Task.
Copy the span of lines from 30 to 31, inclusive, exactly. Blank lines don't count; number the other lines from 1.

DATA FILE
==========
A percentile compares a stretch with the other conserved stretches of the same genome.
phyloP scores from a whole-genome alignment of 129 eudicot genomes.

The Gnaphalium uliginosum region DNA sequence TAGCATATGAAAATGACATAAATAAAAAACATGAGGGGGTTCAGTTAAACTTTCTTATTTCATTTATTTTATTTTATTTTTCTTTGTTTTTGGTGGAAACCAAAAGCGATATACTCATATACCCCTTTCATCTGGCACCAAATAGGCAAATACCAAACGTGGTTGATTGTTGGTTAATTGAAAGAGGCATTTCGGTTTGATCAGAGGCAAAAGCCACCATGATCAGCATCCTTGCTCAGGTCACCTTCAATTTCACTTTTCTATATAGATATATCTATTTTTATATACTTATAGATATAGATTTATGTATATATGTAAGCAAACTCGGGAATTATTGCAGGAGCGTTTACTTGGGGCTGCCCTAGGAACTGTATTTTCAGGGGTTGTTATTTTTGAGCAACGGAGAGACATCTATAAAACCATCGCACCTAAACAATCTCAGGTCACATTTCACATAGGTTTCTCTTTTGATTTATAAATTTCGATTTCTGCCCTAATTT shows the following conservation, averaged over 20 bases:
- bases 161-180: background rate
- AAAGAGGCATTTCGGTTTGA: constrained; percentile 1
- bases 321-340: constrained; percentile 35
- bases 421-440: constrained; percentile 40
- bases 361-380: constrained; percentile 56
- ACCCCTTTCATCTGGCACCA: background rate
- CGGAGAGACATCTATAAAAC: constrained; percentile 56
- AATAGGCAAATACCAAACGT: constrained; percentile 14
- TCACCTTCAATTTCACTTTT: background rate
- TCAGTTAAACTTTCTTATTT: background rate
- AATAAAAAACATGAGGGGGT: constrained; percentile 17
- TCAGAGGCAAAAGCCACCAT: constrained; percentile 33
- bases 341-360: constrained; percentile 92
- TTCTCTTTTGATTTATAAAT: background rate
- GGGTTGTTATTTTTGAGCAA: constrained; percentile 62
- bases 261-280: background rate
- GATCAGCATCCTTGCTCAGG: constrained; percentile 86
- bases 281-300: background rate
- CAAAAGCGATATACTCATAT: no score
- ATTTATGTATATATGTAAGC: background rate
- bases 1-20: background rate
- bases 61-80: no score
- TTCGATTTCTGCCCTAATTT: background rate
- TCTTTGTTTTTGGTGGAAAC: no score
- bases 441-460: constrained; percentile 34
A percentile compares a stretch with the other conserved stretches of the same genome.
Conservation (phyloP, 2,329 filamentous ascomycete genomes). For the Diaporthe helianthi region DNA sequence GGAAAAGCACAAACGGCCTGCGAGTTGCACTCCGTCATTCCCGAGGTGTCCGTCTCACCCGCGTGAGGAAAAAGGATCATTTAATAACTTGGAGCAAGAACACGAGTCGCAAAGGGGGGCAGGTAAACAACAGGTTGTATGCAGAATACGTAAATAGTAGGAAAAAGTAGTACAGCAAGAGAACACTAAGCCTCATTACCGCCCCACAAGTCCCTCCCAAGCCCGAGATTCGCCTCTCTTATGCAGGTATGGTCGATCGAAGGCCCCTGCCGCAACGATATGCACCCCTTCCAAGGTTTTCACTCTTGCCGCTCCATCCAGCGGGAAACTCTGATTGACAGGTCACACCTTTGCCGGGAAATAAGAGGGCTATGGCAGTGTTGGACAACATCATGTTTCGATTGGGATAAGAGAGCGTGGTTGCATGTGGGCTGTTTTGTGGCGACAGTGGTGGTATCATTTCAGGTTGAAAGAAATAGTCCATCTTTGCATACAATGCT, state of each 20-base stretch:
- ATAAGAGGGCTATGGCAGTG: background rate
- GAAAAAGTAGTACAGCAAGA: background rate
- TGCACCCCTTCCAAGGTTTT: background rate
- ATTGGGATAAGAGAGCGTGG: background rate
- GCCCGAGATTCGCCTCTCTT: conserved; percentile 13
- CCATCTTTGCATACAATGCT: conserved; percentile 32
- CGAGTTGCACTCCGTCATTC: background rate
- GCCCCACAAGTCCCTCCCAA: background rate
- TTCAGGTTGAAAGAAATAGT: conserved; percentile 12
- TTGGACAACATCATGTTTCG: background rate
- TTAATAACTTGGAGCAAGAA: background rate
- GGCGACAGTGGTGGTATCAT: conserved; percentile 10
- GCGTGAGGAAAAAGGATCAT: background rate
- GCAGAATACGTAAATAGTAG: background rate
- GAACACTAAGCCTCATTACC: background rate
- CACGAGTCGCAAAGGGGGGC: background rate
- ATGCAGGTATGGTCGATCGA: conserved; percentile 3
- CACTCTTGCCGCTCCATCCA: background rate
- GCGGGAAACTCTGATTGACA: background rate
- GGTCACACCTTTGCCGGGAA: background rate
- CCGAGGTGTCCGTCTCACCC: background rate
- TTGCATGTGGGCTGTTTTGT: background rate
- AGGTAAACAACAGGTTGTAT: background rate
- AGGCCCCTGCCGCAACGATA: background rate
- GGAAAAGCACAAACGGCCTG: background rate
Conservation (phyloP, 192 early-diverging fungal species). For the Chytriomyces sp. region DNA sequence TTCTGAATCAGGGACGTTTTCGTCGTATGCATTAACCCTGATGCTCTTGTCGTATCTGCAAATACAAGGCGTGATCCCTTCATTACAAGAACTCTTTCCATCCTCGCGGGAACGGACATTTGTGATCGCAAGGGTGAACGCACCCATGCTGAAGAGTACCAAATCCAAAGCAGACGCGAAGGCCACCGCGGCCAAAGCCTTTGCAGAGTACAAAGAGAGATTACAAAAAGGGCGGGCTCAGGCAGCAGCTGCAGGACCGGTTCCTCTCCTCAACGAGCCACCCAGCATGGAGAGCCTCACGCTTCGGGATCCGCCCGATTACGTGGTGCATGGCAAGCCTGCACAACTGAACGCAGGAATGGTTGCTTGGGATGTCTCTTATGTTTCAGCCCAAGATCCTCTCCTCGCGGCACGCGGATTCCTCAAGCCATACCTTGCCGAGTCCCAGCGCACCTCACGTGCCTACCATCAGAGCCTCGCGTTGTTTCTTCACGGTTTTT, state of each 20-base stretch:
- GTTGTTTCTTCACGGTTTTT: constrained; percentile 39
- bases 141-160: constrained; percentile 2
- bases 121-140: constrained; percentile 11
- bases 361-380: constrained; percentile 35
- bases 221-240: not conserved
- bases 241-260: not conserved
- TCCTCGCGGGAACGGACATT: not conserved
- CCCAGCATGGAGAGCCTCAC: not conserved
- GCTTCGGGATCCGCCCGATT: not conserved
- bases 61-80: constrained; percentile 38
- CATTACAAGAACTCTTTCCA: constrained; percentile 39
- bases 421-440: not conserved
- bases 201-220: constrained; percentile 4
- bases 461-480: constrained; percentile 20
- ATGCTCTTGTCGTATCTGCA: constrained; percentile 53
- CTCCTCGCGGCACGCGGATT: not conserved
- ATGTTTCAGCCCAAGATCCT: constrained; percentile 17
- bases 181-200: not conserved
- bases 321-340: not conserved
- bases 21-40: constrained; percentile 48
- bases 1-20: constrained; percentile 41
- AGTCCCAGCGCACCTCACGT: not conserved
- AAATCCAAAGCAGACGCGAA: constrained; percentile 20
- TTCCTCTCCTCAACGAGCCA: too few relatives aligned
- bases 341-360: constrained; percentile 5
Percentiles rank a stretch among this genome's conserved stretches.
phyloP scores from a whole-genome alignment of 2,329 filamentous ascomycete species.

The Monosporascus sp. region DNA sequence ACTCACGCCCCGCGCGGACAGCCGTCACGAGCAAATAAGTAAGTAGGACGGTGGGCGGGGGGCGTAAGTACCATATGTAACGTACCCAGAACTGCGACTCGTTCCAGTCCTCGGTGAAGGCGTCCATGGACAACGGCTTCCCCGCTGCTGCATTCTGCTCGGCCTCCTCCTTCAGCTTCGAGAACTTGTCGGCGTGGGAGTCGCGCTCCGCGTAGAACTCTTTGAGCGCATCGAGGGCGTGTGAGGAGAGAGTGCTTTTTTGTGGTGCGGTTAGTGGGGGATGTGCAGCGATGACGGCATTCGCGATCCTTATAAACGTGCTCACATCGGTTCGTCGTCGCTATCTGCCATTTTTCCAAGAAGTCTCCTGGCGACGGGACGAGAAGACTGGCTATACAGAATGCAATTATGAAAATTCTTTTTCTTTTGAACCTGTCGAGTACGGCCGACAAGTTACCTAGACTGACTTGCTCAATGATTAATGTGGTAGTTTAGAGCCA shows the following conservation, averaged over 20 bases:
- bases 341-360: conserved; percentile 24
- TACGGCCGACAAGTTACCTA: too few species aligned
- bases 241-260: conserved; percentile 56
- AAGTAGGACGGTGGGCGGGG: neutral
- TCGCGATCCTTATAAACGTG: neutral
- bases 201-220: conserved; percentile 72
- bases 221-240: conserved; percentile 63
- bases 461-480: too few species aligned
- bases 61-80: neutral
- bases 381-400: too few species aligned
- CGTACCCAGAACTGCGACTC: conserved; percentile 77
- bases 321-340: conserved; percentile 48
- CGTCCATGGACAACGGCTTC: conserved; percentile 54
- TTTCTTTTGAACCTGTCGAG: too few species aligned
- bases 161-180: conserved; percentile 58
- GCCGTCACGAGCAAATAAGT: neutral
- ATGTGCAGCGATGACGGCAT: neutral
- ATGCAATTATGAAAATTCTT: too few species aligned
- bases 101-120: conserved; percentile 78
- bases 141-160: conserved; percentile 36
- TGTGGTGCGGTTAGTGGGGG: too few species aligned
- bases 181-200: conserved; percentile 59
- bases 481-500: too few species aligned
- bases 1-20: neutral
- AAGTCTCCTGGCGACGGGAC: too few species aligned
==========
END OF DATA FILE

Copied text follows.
Conservation (phyloP, 2,329 filamentous ascomycete genomes). For the Diaporthe helianthi region DNA sequence GGAAAAGCACAAACGGCCTGCGAGTTGCACTCCGTCATTCCCGAGGTGTCCGTCTCACCCGCGTGAGGAAAAAGGATCATTTAATAACTTGGAGCAAGAACACGAGTCGCAAAGGGGGGCAGGTAAACAACAGGTTGTATGCAGAATACGTAAATAGTAGGAAAAAGTAGTACAGCAAGAGAACACTAAGCCTCATTACCGCCCCACAAGTCCCTCCCAAGCCCGAGATTCGCCTCTCTTATGCAGGTATGGTCGATCGAAGGCCCCTGCCGCAACGATATGCACCCCTTCCAAGGTTTTCACTCTTGCCGCTCCATCCAGCGGGAAACTCTGATTGACAGGTCACACCTTTGCCGGGAAATAAGAGGGCTATGGCAGTGTTGGACAACATCATGTTTCGATTGGGATAAGAGAGCGTGGTTGCATGTGGGCTGTTTTGTGGCGACAGTGGTGGTATCATTTCAGGTTGAAAGAAATAGTCCATCTTTGCATACAATGCT, state of each 20-base stretch:
- ATAAGAGGGCTATGGCAGTG: background rate